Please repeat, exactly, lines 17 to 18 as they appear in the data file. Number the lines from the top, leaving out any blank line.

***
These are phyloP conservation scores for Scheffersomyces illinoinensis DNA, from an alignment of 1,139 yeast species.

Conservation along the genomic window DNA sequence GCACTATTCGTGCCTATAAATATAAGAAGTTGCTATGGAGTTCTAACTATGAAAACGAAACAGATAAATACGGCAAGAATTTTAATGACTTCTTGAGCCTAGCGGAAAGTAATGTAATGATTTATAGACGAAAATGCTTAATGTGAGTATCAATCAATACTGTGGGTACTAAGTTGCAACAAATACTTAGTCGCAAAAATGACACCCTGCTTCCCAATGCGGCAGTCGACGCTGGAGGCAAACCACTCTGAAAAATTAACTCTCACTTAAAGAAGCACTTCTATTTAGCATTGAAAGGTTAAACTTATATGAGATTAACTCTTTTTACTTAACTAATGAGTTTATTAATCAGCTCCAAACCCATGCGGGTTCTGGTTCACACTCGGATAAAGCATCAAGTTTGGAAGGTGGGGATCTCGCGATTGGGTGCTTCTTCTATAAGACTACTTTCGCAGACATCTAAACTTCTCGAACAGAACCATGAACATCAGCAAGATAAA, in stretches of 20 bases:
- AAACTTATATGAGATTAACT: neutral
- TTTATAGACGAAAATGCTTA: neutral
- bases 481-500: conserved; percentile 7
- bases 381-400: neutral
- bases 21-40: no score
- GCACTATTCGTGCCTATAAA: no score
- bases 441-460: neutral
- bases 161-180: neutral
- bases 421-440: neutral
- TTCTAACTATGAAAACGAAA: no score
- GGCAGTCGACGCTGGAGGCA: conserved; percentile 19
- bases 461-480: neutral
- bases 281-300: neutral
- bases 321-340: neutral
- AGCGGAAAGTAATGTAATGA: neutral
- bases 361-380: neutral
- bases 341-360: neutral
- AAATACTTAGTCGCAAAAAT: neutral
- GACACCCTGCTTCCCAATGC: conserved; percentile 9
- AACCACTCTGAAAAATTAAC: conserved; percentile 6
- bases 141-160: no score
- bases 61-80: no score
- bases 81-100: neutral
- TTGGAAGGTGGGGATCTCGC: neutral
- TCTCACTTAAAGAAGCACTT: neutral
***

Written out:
- AGCGGAAAGTAATGTAATGA: neutral
- bases 361-380: neutral